E-commerce is one of the hottest spaces for technologists. From billion-dollar corporations such as Amazon to emerging giants like Shopify, every business owner is thinking "online" as a means for expansion.

Keren Kang, the CEO of Native Commerce, is changing the e-commerce game. Having started her career in the gaming industry, she is approaching e-commerce with a vision that most in the industry don't have.

She finished 2015 with more than $23 million in revenue and expects to close out 2016 with over $30 million. 

I had a chance to interview Ms. Kang about her vision for Native Commerce and she highlights the 3 reasons why e-commerce is a critical component to nearly every business model.

1. Growth of e-commerce

2016 is the year companies are increasingly choosing to add e-commerce to their business and marketing platforms.

"Every business owner should understand that eCommerce isn't the means to an end, but rather, the means of the beginning," explains Ms. Kang.

"Once an e-com store is live the possibilities have opened - social media acquisition, worldwide penetration and email marketing."

Ms. Kang says the future is knowing your customer. Not as a whole demographic, not even as a cohort. It's about dynamic stores displaying exactly what it is that the visitor is looking to buy. "If we're doing it right, you'll never hear about Native Commerce.  Instead, you'll hear all about our 50

2. E-commerce can strengthen leadership

Leadership is one of the most critical components of growth in any company, but especially e-ommerce.

"If the leadership is poor, the company will be poor. If the leadership is great, you've got a fighting chance to be great." Kang points out. "Leadership is the thing behind the wheel. It drives. It gets you to where you need to go. And it's not just in executive leadership - it's the leadership of the team, the managers, the coordinators. Every department needs it....and really the employees secretly crave it. Without leadership, they don't know the end goal, the reason they're coming in every day and busting their ass."

Ms. Kang believes her background in the gaming industry has given her a unique and exceptionally valuable way of building her company and leading her staff. "We have an organization that stems from experience in the games space.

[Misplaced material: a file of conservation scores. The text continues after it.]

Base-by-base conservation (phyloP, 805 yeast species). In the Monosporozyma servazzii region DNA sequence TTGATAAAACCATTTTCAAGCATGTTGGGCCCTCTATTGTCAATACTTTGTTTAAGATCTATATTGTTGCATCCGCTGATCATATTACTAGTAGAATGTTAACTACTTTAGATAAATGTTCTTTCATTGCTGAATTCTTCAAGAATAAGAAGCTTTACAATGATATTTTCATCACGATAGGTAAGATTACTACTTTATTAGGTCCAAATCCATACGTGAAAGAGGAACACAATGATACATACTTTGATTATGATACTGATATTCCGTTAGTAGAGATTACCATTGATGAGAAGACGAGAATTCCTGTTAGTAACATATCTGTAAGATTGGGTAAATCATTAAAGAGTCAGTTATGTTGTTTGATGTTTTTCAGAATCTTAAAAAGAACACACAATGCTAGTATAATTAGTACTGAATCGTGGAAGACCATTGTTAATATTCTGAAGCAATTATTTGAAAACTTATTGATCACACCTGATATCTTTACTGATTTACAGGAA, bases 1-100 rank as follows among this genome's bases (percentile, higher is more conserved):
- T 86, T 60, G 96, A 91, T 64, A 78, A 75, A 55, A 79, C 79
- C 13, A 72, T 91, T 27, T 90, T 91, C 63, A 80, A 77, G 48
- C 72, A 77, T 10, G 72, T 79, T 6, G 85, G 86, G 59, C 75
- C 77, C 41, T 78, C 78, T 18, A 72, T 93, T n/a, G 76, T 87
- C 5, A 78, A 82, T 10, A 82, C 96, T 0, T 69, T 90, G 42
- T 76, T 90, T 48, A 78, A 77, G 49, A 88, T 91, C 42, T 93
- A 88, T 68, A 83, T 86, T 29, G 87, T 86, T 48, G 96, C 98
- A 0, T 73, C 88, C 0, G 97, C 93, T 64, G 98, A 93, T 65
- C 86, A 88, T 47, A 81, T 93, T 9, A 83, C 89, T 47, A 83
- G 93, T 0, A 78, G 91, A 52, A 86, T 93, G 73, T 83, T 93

The organizations are typically divided into two teams: live and launch, which have different dependencies and skill sets. Live is wholly dependent on the customers actions, wills, wants. Launch is concerned with the technical aspects that make the game function and get it done in a crunch." Kang explains.

"These require completely different skill sets, personalities, and levels of expertise. Here at Native Commerce, we've adopted that philosophy. We are able to figure it out if one of our employees is naturally more successful at building or maintaining. Are they more successful at doing something different every day, or does success come with doing similar things and mastering things? The answer to those questions builds our live and launch team."

3. Profitability is undeniable.

The profit margins on eCommerce companies are proving to be off the charts. However, that comes with growth that can be a challenge to manage and sustain. E-commerce sales are expected to grow to more than $400 billion in the next several years, with Forrester Research estimating $414 billion in sales in 2018 and

"This keeps me up at night. It's a good problem to have and there are things we've done organizationally and culture wise to sustain it, so far," Ms. Kang says.  "Sustaining and maintaining operations was a huge step for us. Things like customer service and satisfaction, legal and human resources, accounting and finance...all things that we entrepreneurs brush to the side, must be a priority."

And Ms. Kang is quick to point out that Native Commerce is entering the mobile commerce space, as well. And she's not alone. In 2015, mobile commerce sales totaled over $104 billion in sales, that's up 38.7 percent from 2014. In fact, Internet Retailer estimates that mobile commerce in 1015 will grow more than twice the rate of total eCommerce sales.

"Solid growth comes by celebrating wins and recognizing weakness. We understand where we are weak, and we don't try to become experts in it. We just don't have that kind of time. Instead, we find the experts we need to get the job done."

And if you are wondering....yes, Native Commerce is hiring.

What are your thoughts on e-commerce?